Well, first of all you have to know that the Korean cinema industry generally considers romantic comedies as doomed to box office failure. This assumption has become a sort of superstition, and only very recently has the market proved it wrong! You can take the beginning of my film as a sort of luck-bringing lightning rod!
From a far more general perspective, you have to consider that usually we Koreans tend to keep our feelings to ourselves and not show them overtly to other people. Korean people are very discreet and also tend to abstain from physical contact. It is quite curious but in Korea when people are interviewed at the entrance of a multiplex about what choice they're going to make, they never answer that they're going to see a romantic comedy. Romanticism and sentimentalism are generally kept as private, secret and sometimes even denied. That does not mean that Koreans do not have strong feelings, but they live with them as an embarrassment and try not to confess them.
So, the tears that girl cries at the beginning of the film might be judged as a form of improper behaviour in Korea?
There is a certain dose of irony in that sequence, because any one of us knows that while watching a film it is natural to let your feelings flow, and thus even being moved to tears by a film is a totally natural experience. This girl might seem excessive in her reaction, but in the end she's just honest, she expresses her intimate feelings with honesty. Of course, for Korean audiences their emotional reactions towards romantic films are embarrassing, but this doesn't mean they don't like them. Many people prefer not to go to the theatre and maybe have to hold back from crying in public, they just rent or buy romantic films on DVD to watch them all alone at home and let their emotions flow free.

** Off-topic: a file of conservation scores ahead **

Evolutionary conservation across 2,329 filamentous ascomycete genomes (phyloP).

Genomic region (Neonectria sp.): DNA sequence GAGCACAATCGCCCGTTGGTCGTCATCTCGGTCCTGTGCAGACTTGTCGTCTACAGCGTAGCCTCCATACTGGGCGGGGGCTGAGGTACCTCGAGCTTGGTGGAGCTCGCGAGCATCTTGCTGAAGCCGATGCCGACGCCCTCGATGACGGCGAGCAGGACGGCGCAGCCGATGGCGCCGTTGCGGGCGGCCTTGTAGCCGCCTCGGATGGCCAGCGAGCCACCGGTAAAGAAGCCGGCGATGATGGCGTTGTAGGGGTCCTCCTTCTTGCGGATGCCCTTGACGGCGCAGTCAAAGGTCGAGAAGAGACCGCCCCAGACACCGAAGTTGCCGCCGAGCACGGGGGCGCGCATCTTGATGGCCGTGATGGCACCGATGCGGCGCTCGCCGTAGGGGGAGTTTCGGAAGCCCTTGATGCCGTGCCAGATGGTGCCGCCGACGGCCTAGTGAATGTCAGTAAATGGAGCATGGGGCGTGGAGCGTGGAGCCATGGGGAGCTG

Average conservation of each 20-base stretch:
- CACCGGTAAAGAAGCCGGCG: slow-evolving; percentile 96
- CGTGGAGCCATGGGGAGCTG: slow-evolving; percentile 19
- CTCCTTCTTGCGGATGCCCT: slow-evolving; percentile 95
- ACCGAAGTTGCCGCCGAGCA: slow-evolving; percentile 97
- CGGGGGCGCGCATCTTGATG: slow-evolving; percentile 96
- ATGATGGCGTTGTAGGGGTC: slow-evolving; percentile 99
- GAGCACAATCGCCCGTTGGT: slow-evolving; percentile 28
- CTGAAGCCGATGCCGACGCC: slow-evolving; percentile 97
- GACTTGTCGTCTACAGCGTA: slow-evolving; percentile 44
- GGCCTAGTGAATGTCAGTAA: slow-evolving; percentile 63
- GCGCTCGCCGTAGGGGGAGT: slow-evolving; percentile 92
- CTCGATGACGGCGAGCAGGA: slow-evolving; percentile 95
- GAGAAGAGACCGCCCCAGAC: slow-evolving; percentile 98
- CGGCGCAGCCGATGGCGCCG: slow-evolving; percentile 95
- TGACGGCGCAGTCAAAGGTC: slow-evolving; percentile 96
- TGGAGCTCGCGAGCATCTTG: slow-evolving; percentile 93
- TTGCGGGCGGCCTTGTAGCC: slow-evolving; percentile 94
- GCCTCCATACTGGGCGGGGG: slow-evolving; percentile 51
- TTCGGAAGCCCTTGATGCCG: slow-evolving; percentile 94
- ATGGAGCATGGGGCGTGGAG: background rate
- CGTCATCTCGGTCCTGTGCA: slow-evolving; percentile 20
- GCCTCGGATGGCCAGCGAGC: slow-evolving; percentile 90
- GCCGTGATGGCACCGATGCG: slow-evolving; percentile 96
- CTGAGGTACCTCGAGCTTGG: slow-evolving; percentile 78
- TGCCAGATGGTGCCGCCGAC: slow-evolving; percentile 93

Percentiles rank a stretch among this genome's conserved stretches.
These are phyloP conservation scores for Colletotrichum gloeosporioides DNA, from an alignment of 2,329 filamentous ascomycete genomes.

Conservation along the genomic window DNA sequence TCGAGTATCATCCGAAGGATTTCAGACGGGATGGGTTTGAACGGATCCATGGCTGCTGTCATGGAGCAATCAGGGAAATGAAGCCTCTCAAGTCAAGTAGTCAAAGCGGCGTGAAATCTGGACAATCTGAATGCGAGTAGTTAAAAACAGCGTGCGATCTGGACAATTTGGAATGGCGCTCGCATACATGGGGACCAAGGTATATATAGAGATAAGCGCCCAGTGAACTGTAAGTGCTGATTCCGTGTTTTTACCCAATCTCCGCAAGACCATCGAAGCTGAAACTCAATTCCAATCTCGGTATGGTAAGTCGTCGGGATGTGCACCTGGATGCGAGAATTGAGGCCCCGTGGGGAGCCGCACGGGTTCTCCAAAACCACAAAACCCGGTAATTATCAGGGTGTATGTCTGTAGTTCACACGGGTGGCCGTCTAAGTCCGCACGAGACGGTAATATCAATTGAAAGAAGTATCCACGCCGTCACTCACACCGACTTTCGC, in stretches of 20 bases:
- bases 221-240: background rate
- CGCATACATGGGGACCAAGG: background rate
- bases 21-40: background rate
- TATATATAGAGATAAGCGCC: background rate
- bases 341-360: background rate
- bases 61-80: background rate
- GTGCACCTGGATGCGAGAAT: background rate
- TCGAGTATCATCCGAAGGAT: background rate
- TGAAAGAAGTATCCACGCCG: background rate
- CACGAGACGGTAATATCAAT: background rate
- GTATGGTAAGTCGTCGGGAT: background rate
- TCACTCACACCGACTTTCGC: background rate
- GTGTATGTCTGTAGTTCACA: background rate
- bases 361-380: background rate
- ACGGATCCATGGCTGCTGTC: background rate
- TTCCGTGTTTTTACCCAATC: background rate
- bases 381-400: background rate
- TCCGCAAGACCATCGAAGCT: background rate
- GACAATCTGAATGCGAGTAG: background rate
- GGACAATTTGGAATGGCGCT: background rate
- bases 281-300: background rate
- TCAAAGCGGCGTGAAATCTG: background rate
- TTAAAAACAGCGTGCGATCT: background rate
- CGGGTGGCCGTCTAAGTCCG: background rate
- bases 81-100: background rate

I'd like to ask you how you conceived a couple of quite inventive sequences. First, the one where you visualise the texts of the SMS's that the protagonist and one of her friends exchange when they discover that the man they're meeting is not up to their expectations. Incidentally, this is a device that was present in Take Care of My Cat too, although here words humorously travel through the frame. Secondly, the one where you insert animated figures representing the actors that the protagonist's friends describe as their ideal men.
Both these sequences came from the same necessity. In my film there are no spectacular sequences or narrative developments, so the framing and point of view in my camerawork could have been quite limited in register. Of course, this is a film much more concerned with narrative than camerawork, nevertheless, I was afraid of getting bored while shooting it and at the same time I was afraid I would bore my audiences, so I chose to include some variations. Regarding the visualisation of the SMS, I can tell you that while I was making my film, I still had not seen Take Care of My Cat; in fact, it was a friend of mine who told me that the same idea was used in that film. I think the use I make of this device is different, since in A Perfect Match it is meant to create a comic effect.
Regarding the other sequence, the original concept was to reproduce images recalling TV news. If you look at that sequence, in fact, you will notice that I have framed the actresses who are talking strictly from a frontal point of view, as if they were anchorwomen, so that the animation on their sides might look like the picture or animation used to visualize the topics of breaking news. But, instead of news, here it is a matter of actors and ideal men!
Both the beginning and the end of the film, plus the sequence where the bunch of friends debate on Tell Me Something, correspond to the image we have in the West of Korea as a cinephile nation. Is it just a stereotype or does this reflect a certain truth?
Korean people from older generations are not interested in cinema and do not go to theatres very often. Younger people are instead very fond of films, both national and foreign ones, and they go to the movies very often. So they love to speak about their favourite movies and actors in their everyday life. Cinema is undoubtedly the favourite form of entertainment among Korean youths: it is a demonstrated fact that they prefer cinema even to rock music concerts!
Paolo Bertolin, UDINE April 2003